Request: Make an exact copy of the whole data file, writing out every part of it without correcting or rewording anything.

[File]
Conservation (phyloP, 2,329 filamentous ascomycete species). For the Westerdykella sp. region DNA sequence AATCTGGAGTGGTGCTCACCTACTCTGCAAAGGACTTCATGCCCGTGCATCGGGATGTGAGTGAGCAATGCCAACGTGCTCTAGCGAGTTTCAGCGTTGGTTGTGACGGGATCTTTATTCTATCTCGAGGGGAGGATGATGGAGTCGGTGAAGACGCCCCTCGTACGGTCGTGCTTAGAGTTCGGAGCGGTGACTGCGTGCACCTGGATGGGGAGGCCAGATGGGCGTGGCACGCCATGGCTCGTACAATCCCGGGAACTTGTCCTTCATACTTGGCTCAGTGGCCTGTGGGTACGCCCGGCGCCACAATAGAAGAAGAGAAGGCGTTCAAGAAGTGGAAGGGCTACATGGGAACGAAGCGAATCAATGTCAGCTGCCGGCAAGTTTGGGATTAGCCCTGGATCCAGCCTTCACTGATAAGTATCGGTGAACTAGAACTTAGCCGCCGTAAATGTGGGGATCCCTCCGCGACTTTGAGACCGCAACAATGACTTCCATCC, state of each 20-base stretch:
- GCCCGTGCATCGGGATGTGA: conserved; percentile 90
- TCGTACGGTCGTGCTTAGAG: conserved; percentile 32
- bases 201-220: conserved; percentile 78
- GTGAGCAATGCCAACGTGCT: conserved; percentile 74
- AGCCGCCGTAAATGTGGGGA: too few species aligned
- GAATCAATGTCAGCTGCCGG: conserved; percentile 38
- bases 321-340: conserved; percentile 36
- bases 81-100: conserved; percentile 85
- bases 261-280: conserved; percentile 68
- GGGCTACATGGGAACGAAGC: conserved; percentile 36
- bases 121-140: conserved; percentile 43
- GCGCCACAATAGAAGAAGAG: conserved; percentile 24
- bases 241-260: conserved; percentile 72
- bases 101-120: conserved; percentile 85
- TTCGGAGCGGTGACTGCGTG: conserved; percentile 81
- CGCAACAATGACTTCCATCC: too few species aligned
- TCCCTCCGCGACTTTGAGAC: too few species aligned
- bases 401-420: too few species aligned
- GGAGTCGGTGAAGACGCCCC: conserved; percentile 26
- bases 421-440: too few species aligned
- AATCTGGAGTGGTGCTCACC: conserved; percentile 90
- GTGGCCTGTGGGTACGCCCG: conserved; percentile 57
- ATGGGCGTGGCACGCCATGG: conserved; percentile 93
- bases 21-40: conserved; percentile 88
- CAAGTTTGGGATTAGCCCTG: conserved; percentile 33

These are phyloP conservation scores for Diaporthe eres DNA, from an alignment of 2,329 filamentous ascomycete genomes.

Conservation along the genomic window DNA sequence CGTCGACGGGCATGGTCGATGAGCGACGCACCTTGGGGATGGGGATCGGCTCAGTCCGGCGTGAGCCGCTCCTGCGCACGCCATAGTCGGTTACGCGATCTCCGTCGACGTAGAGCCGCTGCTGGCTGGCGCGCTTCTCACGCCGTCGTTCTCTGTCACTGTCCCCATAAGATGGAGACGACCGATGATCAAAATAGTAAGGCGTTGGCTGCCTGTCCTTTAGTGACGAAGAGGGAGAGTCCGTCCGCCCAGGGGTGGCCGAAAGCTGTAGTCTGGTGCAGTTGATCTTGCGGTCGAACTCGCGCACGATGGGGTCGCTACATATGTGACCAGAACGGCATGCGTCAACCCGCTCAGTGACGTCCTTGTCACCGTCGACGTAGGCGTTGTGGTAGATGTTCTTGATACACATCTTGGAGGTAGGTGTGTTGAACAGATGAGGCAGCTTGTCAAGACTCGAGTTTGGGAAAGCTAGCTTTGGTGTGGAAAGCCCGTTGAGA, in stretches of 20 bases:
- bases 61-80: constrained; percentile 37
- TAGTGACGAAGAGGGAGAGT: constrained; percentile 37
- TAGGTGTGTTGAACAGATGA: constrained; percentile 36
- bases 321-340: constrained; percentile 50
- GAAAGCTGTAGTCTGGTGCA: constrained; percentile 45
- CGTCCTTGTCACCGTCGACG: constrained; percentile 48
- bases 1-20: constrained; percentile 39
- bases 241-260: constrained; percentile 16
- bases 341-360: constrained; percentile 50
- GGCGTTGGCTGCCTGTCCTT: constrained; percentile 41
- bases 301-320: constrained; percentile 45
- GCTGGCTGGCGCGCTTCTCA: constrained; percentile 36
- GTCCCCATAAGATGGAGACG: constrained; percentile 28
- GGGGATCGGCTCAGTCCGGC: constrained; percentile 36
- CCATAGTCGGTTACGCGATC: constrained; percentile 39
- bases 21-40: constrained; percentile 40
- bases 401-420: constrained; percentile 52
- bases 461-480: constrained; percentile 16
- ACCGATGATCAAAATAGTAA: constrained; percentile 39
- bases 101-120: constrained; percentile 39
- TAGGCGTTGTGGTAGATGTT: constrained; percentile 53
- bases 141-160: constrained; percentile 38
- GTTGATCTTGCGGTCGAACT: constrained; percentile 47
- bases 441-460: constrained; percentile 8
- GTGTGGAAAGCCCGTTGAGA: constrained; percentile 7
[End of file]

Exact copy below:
Conservation (phyloP, 2,329 filamentous ascomycete species). For the Westerdykella sp. region DNA sequence AATCTGGAGTGGTGCTCACCTACTCTGCAAAGGACTTCATGCCCGTGCATCGGGATGTGAGTGAGCAATGCCAACGTGCTCTAGCGAGTTTCAGCGTTGGTTGTGACGGGATCTTTATTCTATCTCGAGGGGAGGATGATGGAGTCGGTGAAGACGCCCCTCGTACGGTCGTGCTTAGAGTTCGGAGCGGTGACTGCGTGCACCTGGATGGGGAGGCCAGATGGGCGTGGCACGCCATGGCTCGTACAATCCCGGGAACTTGTCCTTCATACTTGGCTCAGTGGCCTGTGGGTACGCCCGGCGCCACAATAGAAGAAGAGAAGGCGTTCAAGAAGTGGAAGGGCTACATGGGAACGAAGCGAATCAATGTCAGCTGCCGGCAAGTTTGGGATTAGCCCTGGATCCAGCCTTCACTGATAAGTATCGGTGAACTAGAACTTAGCCGCCGTAAATGTGGGGATCCCTCCGCGACTTTGAGACCGCAACAATGACTTCCATCC, state of each 20-base stretch:
- GCCCGTGCATCGGGATGTGA: conserved; percentile 90
- TCGTACGGTCGTGCTTAGAG: conserved; percentile 32
- bases 201-220: conserved; percentile 78
- GTGAGCAATGCCAACGTGCT: conserved; percentile 74
- AGCCGCCGTAAATGTGGGGA: too few species aligned
- GAATCAATGTCAGCTGCCGG: conserved; percentile 38
- bases 321-340: conserved; percentile 36
- bases 81-100: conserved; percentile 85
- bases 261-280: conserved; percentile 68
- GGGCTACATGGGAACGAAGC: conserved; percentile 36
- bases 121-140: conserved; percentile 43
- GCGCCACAATAGAAGAAGAG: conserved; percentile 24
- bases 241-260: conserved; percentile 72
- bases 101-120: conserved; percentile 85
- TTCGGAGCGGTGACTGCGTG: conserved; percentile 81
- CGCAACAATGACTTCCATCC: too few species aligned
- TCCCTCCGCGACTTTGAGAC: too few species aligned
- bases 401-420: too few species aligned
- GGAGTCGGTGAAGACGCCCC: conserved; percentile 26
- bases 421-440: too few species aligned
- AATCTGGAGTGGTGCTCACC: conserved; percentile 90
- GTGGCCTGTGGGTACGCCCG: conserved; percentile 57
- ATGGGCGTGGCACGCCATGG: conserved; percentile 93
- bases 21-40: conserved; percentile 88
- CAAGTTTGGGATTAGCCCTG: conserved; percentile 33

These are phyloP conservation scores for Diaporthe eres DNA, from an alignment of 2,329 filamentous ascomycete genomes.

Conservation along the genomic window DNA sequence CGTCGACGGGCATGGTCGATGAGCGACGCACCTTGGGGATGGGGATCGGCTCAGTCCGGCGTGAGCCGCTCCTGCGCACGCCATAGTCGGTTACGCGATCTCCGTCGACGTAGAGCCGCTGCTGGCTGGCGCGCTTCTCACGCCGTCGTTCTCTGTCACTGTCCCCATAAGATGGAGACGACCGATGATCAAAATAGTAAGGCGTTGGCTGCCTGTCCTTTAGTGACGAAGAGGGAGAGTCCGTCCGCCCAGGGGTGGCCGAAAGCTGTAGTCTGGTGCAGTTGATCTTGCGGTCGAACTCGCGCACGATGGGGTCGCTACATATGTGACCAGAACGGCATGCGTCAACCCGCTCAGTGACGTCCTTGTCACCGTCGACGTAGGCGTTGTGGTAGATGTTCTTGATACACATCTTGGAGGTAGGTGTGTTGAACAGATGAGGCAGCTTGTCAAGACTCGAGTTTGGGAAAGCTAGCTTTGGTGTGGAAAGCCCGTTGAGA, in stretches of 20 bases:
- bases 61-80: constrained; percentile 37
- TAGTGACGAAGAGGGAGAGT: constrained; percentile 37
- TAGGTGTGTTGAACAGATGA: constrained; percentile 36
- bases 321-340: constrained; percentile 50
- GAAAGCTGTAGTCTGGTGCA: constrained; percentile 45
- CGTCCTTGTCACCGTCGACG: constrained; percentile 48
- bases 1-20: constrained; percentile 39
- bases 241-260: constrained; percentile 16
- bases 341-360: constrained; percentile 50
- GGCGTTGGCTGCCTGTCCTT: constrained; percentile 41
- bases 301-320: constrained; percentile 45
- GCTGGCTGGCGCGCTTCTCA: constrained; percentile 36
- GTCCCCATAAGATGGAGACG: constrained; percentile 28
- GGGGATCGGCTCAGTCCGGC: constrained; percentile 36
- CCATAGTCGGTTACGCGATC: constrained; percentile 39
- bases 21-40: constrained; percentile 40
- bases 401-420: constrained; percentile 52
- bases 461-480: constrained; percentile 16
- ACCGATGATCAAAATAGTAA: constrained; percentile 39
- bases 101-120: constrained; percentile 39
- TAGGCGTTGTGGTAGATGTT: constrained; percentile 53
- bases 141-160: constrained; percentile 38
- GTTGATCTTGCGGTCGAACT: constrained; percentile 47
- bases 441-460: constrained; percentile 8
- GTGTGGAAAGCCCGTTGAGA: constrained; percentile 7